|From:||Paul M. Bendixen|
|Subject:||Re: [Discuss-gnuradio] USRP N210 Benchmarks.|
|Date:||Thu, 24 Nov 2011 14:59:02 +0100|
--On Tue, Nov 22, 2011 at 3:54 PM, Justyn Bell <address@hidden> wrote:Hey guys, sorry for the extremely late response. Although identifying and solving USRP problems is great, our focus lies in the project at hand.
That being said, the responses on here were great. We tried scaling the input signal magnitude and it actually worked very well. The perplexing thing, however, is that the more we scale the magnitude, the better the observable spectrum got. There was no point in which scaling the magnitude didn't show at least a little improvement on the spectrum. I have attached the spectrum of our actual P25 waveform with scaling. Also included in that figure (yellow) is a signal captured by the USRP that was transmitted using an EF Johnson handset with a P25 waveform installed. Clearly the EF Johnson's spectrum looks the best, and although we didn't try scaling our data further than by .0625, the signal decreases in strength. At some point the signal must be too weak to transmit without both compromising the SNR and the "granularity" or resolution of the original signal (if that's the appropriate word to use).
The biggest thing I am considering is this: we are using a 12.5kHz channel on a daughterboard whose range is between 50MHz to 2.2GHz. Is such a narrowband signal on such a wide band board problematic?
Although the spectrum looks great when scaled, when we actually test our waveform from USRP to USRP we still get bit errors. Again, it's hard to say how many because we are utilizing a waveform that is equipped with a software vocoder, encryption (small bit errors mean huge losses in packets we receive) and forward error correction (should eliminate small bit errors). You can see how it is difficult to track down bit errors, but my personal opinion is that with forward error correction and the boxes sitting no more than 4 feet away from each other, there are enough errors to ruin our encrypted messages, and that's just too much.
We would very much like to use the very descriptive images you have provided in our work, if that's okay with you.
This is completely fine with all of us here, and thanks again for great responses. With the availability of so many USRPs (did I mention we have 2 USRP1s with the RFX daughterboards in them?) we can at least narrow things down a bit.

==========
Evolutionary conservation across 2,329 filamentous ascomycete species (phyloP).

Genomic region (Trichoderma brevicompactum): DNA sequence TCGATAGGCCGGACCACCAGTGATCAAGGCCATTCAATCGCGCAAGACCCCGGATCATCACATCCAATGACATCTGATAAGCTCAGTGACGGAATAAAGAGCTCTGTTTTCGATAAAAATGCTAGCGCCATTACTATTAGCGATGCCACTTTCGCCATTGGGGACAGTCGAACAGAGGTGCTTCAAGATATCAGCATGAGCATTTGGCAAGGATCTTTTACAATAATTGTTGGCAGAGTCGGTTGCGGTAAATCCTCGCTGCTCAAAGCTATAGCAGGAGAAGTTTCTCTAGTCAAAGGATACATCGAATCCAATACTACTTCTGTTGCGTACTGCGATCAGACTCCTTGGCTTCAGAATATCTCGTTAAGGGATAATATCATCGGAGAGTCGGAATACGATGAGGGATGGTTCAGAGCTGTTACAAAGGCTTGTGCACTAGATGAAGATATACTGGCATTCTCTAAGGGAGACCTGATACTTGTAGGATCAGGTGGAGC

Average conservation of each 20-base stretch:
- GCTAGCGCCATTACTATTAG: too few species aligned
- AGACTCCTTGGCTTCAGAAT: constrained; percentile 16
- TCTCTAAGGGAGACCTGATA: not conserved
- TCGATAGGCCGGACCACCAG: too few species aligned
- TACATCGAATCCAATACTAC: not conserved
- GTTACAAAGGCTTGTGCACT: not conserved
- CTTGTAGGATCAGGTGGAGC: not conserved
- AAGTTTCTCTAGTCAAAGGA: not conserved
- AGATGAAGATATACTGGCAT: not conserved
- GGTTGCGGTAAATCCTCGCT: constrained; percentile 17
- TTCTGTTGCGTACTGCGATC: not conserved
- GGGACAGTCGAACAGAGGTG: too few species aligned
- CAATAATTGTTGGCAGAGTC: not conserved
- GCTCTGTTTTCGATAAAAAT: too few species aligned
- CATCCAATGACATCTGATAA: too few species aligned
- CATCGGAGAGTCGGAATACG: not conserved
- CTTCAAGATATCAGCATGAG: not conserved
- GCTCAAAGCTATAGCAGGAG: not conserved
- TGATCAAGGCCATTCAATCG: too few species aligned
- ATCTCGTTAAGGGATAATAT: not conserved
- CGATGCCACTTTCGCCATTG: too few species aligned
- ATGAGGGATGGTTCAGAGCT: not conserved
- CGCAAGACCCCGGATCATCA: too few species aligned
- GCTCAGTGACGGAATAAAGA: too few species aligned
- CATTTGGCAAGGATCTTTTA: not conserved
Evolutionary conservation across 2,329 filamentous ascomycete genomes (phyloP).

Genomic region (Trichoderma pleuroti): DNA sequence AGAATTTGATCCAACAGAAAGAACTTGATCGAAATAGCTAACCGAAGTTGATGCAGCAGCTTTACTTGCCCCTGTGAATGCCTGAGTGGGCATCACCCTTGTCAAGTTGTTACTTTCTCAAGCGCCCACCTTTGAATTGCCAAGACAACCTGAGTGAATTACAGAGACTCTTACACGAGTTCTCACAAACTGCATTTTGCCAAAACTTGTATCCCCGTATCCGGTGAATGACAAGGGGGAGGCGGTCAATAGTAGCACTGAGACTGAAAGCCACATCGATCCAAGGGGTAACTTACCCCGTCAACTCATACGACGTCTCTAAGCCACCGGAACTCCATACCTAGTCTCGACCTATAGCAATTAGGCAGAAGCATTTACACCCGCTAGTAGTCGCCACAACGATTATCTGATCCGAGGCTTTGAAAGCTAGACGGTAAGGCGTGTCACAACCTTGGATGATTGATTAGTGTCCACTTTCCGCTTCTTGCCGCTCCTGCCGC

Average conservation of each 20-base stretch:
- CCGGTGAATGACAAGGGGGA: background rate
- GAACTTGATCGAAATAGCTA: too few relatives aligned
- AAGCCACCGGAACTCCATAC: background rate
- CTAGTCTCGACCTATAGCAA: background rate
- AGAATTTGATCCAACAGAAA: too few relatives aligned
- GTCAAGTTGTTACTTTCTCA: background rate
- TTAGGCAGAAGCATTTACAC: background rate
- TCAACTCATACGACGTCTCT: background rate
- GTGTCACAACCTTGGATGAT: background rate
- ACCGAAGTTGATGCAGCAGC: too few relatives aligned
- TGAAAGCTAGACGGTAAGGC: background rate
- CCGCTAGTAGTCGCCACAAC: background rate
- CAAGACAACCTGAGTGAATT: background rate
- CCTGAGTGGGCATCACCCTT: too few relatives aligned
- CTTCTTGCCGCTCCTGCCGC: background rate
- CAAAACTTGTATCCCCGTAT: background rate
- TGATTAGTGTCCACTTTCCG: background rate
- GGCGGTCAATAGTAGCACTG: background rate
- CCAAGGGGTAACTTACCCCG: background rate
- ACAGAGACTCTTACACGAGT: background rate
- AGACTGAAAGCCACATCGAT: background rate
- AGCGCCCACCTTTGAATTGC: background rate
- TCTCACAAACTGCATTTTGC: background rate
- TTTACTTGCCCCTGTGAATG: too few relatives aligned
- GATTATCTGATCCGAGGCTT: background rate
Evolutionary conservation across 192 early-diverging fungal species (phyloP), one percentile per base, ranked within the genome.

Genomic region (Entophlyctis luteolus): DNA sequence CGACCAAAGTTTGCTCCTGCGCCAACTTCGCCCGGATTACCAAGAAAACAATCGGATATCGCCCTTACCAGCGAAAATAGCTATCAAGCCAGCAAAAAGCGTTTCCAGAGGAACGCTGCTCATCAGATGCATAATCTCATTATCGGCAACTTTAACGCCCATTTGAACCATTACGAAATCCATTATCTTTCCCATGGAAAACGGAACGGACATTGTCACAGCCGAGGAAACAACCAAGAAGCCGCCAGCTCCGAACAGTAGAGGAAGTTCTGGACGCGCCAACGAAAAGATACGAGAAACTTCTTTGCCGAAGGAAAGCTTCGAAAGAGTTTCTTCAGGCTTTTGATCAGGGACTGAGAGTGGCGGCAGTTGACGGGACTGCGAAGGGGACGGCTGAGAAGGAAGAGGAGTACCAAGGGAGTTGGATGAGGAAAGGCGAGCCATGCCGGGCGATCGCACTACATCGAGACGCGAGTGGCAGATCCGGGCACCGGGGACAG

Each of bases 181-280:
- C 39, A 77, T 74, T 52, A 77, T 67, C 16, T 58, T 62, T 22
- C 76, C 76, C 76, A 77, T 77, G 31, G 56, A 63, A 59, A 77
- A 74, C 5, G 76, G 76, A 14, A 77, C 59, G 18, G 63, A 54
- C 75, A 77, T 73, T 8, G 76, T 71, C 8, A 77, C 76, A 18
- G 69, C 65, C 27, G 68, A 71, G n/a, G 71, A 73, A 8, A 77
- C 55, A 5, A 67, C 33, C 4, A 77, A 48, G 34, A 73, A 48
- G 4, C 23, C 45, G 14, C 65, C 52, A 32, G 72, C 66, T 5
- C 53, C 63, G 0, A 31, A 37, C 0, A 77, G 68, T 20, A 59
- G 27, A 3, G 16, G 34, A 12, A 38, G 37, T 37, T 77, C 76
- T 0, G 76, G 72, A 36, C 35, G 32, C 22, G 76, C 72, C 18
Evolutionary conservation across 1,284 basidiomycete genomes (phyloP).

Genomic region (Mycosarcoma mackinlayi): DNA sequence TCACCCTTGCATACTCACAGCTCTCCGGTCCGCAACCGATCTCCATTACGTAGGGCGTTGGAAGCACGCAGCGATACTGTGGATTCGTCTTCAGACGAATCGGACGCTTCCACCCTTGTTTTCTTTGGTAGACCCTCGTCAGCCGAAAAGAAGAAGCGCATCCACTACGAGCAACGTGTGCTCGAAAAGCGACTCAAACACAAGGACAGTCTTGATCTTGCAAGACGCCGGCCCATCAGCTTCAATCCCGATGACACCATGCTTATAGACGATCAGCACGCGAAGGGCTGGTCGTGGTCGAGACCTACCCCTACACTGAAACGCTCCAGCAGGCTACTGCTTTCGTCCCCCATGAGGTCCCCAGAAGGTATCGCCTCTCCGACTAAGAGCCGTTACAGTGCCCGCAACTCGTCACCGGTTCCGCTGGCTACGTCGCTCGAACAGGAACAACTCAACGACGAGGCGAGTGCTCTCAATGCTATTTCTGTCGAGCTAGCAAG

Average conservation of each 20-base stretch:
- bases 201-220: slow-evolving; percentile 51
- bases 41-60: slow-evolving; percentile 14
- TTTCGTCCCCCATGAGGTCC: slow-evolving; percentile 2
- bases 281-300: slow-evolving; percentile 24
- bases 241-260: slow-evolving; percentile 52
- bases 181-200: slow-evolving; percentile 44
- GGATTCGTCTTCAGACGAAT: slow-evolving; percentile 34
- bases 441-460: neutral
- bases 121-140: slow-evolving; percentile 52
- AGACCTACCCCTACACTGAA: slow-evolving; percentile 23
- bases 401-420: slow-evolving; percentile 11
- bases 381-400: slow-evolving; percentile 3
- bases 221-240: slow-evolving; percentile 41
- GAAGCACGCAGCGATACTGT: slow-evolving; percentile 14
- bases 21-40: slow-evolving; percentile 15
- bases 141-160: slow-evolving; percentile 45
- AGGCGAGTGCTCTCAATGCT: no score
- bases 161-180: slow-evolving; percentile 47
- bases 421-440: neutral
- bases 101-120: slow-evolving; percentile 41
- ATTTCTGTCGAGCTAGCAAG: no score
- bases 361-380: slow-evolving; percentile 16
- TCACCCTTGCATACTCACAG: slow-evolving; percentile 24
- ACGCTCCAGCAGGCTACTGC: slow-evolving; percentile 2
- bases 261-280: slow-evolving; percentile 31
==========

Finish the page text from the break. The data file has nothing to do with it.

On Fri, Oct 28, 2011 at 5:08 AM, Marcus D. Leech <address@hidden> wrote:
Keep in mind also that spur and phase-noise performance of a PLL synthesizer will tend to
2011/10/27 Marcus D. Leech <address@hidden>
But what it points to is an *analog* issue, entirely independant of the CORDIC (which, as I observe, isn't likely involved in the test cases
Well, that sounds like the lazy solution, intermodulation products are bad, so just throwing the transmitter power away is not what I'd prefer.
at hand here).
Analog gain elements (including DACs) have operating regions over which they're linear, and operating regions over which they're not
linear. If you drive any amplifier near its maximum operating point, it will start to become non-linear to one degree or another. I'll
let Matt or one of the other engineering folks at Ettus comment further, but I personally am totally unsurprised when things start to
become non-linear near the nominal maximum operating point.Look at the tune_result_t from tuning:
Is there any way of finding out what the resolution is? We haven't been able to track it down for the RFX2400 board,but this sounds like a nice way to test if it _is_ the CORDIC.
If the actual_dsp_freq is 0, then the CORDIC wasn't involved.
I tuned to an even number of MHz, which on all of the synthesizers *should* yield 0 CORDIC frequency.
But maybe Josh can add a feature to 'uhd_usrp_probe' to display the PLL resolution (although in some cases,
it may change with target frequency range, I think).
Thank yo very much for this, It is really usefull, and it furthermore confirms what we have observed.At 2.4GHz there is no problems, when we go 300 kHz up, we start seeing the problems. (see images attached)
This is further collaborated, with the fact that we can find "good" frequencies up through the entire band.
change with different tunings. Said performance on spot frequencies can be improved by
engaging in an optimization exercise involving not only PLL register settings, but changing
the analog loop filter on the PLL as well.
-- Principal Investigator Shirleys Bay Radio Astronomy Consortium http://www.sbrac.org_______________________________________________
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